In the Swim

A Kentucky community turns its old treatment plant into an aquaculture facility in a partnership with a university and a private company.
In the Swim
Fish tanks under cover.

When the City of Winchester planned in 2004 to build a new 7.2 mgd activated sludge wastewater treatment plant on the site of the existing Strodes Creek plant, there was no money available to decommission and demolish the old facility.

But before the new plant went online in 2008, the Agriculture Department of Kentucky State University approached plant supervisor Killis Sinkhorn about using the old facility to continue its research on paddlefish, a high-value boneless fish for commercial production. "I was all for it," says Sinkhorn. "Using an old facility for a beneficial reuse is a win-win situation."

Today, paddlefish live in the old plant's 60-foot-diameter final clarifiers, which are fed by effluent from the new plant. Hybrid striped bass swim in the decommissioned sedimentation lagoons, and koi, catfish and largemouth bass in the old rotating biological contactor channels.

A positive for all

The university's proposal to raise fish at the old plant drew an enthusiastic reception from Sinkhorn. His next step was to seek the approval of general manager Mike Flynn and the five-member Winchester Municipal Utilities Commission.

"I saw it as a good idea, especially considering the direct impact it had on ratepayers by avoiding the cost of demolition," says Flynn. Once safety, permitting and site access issues were settled, the commission had no problem supporting the project.

Today, a private aquaculture wholesale company, Aquila International of nearby Versailles, manages the paddlefish population and related transportation issues, such as delivering fingerlings to the facility and sending fully grown fish to market. Aquila owner Tim Parrott visits daily to feed the paddlefish.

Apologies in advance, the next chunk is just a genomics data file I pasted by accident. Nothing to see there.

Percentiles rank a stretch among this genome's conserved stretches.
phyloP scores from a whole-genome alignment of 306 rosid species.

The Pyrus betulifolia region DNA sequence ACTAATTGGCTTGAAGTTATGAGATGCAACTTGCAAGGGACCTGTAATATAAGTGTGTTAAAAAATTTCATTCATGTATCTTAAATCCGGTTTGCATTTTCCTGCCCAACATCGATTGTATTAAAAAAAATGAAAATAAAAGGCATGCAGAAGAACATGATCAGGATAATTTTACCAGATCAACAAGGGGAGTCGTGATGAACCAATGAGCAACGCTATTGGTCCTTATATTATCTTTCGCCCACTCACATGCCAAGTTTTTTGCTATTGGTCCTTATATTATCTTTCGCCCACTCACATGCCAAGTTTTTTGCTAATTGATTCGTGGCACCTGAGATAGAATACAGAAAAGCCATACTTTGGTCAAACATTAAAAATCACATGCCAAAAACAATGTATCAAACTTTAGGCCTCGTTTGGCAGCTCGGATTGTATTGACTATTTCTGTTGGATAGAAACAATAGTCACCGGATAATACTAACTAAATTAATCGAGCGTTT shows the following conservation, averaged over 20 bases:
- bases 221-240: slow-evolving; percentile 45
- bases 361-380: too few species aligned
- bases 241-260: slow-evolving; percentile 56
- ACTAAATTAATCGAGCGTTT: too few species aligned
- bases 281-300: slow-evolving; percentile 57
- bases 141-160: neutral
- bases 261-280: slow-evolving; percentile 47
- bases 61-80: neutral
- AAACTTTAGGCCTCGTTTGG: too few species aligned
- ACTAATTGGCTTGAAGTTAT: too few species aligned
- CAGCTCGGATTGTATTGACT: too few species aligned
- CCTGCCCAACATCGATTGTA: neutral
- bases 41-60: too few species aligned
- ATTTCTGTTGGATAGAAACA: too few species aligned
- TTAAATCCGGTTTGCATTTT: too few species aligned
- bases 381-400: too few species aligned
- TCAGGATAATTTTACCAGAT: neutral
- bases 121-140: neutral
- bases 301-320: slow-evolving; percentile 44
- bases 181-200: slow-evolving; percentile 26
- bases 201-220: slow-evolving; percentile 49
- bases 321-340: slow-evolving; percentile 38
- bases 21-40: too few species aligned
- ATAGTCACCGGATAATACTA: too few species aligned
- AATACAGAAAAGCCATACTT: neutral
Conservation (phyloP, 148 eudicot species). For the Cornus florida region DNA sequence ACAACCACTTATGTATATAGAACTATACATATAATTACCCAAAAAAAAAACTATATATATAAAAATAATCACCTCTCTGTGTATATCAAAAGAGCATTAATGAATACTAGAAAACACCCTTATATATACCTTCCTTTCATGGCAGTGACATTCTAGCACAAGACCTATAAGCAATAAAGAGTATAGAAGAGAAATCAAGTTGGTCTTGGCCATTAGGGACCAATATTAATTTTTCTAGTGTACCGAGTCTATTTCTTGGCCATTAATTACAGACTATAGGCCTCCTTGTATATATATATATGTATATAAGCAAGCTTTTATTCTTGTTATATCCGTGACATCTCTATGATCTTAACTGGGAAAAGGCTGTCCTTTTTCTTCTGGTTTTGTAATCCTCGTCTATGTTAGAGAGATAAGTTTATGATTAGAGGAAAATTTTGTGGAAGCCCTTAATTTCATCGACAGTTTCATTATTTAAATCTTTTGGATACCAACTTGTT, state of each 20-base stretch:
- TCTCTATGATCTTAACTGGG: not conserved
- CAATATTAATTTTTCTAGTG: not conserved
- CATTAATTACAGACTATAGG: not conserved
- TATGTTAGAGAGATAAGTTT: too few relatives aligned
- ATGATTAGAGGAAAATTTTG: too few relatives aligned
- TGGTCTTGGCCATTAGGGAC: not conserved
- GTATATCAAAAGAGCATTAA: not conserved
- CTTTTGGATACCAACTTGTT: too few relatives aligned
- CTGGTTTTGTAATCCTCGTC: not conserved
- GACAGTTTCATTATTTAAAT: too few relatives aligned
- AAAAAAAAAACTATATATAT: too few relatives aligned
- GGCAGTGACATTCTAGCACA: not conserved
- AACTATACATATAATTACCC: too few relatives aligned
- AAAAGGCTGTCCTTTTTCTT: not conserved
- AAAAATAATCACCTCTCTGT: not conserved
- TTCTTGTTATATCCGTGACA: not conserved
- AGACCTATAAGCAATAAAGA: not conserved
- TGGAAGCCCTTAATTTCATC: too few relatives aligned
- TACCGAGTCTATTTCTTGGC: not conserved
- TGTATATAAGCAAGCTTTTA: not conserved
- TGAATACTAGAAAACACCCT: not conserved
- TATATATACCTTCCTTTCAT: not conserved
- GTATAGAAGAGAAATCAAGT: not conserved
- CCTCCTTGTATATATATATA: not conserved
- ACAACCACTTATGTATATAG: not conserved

"I look at it as a symbiotic relationship," says Sinkhorn. The commission saved hundreds of thousands of dollars in demolition costs. The university was able to continue its research without costs to build ponds to maintain the fish, and Aquila International has a place to raise the fish for eventual marketing.

The boneless meat of the paddlefish is delectable, but caviar — paddlefish roe — is the prized product. Sinkhorn says that to ensure their desirability, the fish undergo frequent testing by university aquaculture researchers. Tissue samples confirm that the fish are safe to eat.

Researchers and graduate students feed the hybrid striped bass — a cross between a marine striped bass and a freshwater white bass — and other fish raised on the property. "When we have a daphnia bloom in our new 110-foot-diameter clarifiers in the spring, they feed it to the fingerlings and the fry," Sinkhorn says.

A place to learn

Aquila International pays the utility commission a nominal fee to cover electricity and other basic costs. Aquila is responsible for mowing the grass and maintaining a good appearance, but plant staff members help out on occasion. For example, operators recently pulled the gearbox on an aerator for repair because they had the required equipment on hand. "Our staff gives assistance when it's needed," says Sinkhorn.

The project also has educational benefits: Area students have long been exposed to agricultural programs like raising cattle and growing cash crops, but now they can learn firsthand about a different kind of farming. "We conduct tours of the plant to teach about our treatment process, and now we also try to develop an interest in aquaculture," Flynn says.

Sinkhorn observes, "I've been a big advocate and in favor of this program since the beginning. I think it is exciting to take an old and abandoned wastewater treatment plant and make use of it for a beneficial purpose."



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